Junior Past Grand Master
Grand Lodge of Washington, IOOF
Sovereign Grand Musician
Independent Order of Odd Fellows
I am a musician by trade. My first professional gig was at age 16, playing for a retirement party held at a fraternal hall in Tacoma, WA. That was the early 90s and I made $50. For someone in high school, that was a really amazing experience. While the rest of my classmates were working entry-level service jobs as fast-food cashiers or courtesy clerks in grocery stores, I was playing music to earn money. The idea that someone would give me their hard-earned money in exchange for sharing my skills was an idea that stuck with me and ultimately guided my livelihood to this point.
There was another experience from that night that stuck with me and also guided me in life, and that was the experience of interacting with a fraternal order. I come from a family that has never had any involvement with fraternalism. While many of our Odd Fellows and Rebekahs come from legacy families, with several generations who have served the Order, that whole experience was foreign to me. I saw the buildings with bright signs featuring animal logos but I never cared to inquire further about what it was like inside.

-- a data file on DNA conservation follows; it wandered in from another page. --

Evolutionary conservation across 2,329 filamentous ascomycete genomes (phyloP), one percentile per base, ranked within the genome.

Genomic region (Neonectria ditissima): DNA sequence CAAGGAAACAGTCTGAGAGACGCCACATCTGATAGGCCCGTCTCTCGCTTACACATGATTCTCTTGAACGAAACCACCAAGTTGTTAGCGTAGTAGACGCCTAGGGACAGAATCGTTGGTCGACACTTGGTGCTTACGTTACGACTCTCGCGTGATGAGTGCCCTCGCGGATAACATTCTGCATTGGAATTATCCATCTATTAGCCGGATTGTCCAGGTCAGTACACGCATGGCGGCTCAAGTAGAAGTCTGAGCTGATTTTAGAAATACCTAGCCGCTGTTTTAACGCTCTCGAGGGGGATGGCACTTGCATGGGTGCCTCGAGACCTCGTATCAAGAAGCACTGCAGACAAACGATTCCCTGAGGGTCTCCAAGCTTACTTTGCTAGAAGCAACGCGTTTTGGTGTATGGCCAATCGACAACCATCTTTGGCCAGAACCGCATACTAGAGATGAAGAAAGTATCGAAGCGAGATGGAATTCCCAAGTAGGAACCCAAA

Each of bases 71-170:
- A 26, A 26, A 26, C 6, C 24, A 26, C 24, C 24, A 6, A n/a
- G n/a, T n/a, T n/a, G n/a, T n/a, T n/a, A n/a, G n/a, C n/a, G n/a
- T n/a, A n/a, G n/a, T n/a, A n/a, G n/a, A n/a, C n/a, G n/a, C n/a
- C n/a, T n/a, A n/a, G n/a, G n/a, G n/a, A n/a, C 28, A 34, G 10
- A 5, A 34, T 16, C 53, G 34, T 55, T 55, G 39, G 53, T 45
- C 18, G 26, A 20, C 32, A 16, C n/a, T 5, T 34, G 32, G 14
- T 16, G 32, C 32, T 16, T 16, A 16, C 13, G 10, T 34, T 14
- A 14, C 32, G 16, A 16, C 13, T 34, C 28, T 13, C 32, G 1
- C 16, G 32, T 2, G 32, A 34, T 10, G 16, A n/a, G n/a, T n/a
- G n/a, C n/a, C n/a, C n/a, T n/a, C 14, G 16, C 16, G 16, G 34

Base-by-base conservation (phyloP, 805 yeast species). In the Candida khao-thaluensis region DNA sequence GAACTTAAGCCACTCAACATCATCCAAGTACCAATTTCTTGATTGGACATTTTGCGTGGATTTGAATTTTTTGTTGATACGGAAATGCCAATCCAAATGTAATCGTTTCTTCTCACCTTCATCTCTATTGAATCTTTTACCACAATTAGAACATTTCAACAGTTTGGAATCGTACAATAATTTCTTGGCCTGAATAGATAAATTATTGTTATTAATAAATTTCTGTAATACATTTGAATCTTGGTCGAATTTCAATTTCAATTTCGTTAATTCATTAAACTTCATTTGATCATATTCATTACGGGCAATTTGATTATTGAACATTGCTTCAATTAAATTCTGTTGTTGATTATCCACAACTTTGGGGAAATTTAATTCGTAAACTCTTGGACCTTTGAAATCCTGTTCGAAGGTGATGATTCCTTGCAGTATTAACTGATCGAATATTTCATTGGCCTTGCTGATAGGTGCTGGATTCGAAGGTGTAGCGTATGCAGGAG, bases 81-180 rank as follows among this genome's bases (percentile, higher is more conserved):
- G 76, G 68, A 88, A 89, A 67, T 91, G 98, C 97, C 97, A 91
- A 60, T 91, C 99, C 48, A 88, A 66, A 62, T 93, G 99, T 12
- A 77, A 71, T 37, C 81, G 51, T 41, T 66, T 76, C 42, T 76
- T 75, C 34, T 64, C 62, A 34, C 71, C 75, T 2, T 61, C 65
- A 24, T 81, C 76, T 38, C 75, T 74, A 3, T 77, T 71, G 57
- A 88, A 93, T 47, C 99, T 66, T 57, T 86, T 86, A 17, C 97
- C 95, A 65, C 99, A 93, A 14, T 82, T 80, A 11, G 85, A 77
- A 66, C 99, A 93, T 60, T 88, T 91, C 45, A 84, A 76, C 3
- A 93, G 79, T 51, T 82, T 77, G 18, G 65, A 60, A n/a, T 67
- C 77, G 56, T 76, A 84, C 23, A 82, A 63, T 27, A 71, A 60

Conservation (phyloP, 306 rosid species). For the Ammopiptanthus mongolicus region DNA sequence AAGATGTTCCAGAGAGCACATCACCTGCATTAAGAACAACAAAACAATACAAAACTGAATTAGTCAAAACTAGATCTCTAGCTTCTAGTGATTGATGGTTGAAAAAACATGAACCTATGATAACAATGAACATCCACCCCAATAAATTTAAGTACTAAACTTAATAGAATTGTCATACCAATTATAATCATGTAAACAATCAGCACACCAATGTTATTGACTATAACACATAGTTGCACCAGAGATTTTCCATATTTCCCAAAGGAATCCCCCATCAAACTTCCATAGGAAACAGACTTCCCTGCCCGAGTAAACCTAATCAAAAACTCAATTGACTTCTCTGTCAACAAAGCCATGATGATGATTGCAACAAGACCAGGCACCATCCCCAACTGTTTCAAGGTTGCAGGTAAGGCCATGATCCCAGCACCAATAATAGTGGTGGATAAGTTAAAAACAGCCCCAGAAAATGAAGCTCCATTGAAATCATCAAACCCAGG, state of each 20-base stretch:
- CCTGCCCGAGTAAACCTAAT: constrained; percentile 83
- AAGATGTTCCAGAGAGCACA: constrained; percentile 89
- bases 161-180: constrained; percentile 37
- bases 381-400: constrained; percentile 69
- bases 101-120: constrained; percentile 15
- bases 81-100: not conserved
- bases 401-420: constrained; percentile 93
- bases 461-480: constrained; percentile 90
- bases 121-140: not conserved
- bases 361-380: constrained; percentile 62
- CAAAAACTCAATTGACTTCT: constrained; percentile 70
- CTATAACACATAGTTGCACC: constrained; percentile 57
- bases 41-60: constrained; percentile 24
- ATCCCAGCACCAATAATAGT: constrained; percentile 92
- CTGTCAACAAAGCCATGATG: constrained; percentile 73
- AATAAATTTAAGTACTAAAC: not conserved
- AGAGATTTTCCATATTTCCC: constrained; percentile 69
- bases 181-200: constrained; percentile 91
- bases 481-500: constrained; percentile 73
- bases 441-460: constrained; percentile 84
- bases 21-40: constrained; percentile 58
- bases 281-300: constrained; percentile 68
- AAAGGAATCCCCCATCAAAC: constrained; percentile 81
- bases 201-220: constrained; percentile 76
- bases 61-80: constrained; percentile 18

On that night, an impressionable teenager was filled with admiration for the warm, collegial way everyone treated each other. I was impressed with the way in which everyone was genuinely glad to see one another and how they were attentive to each others’ needs. There was a true feeling of fraternity between the members which was freely expressed. I carried that experience with me for several more years.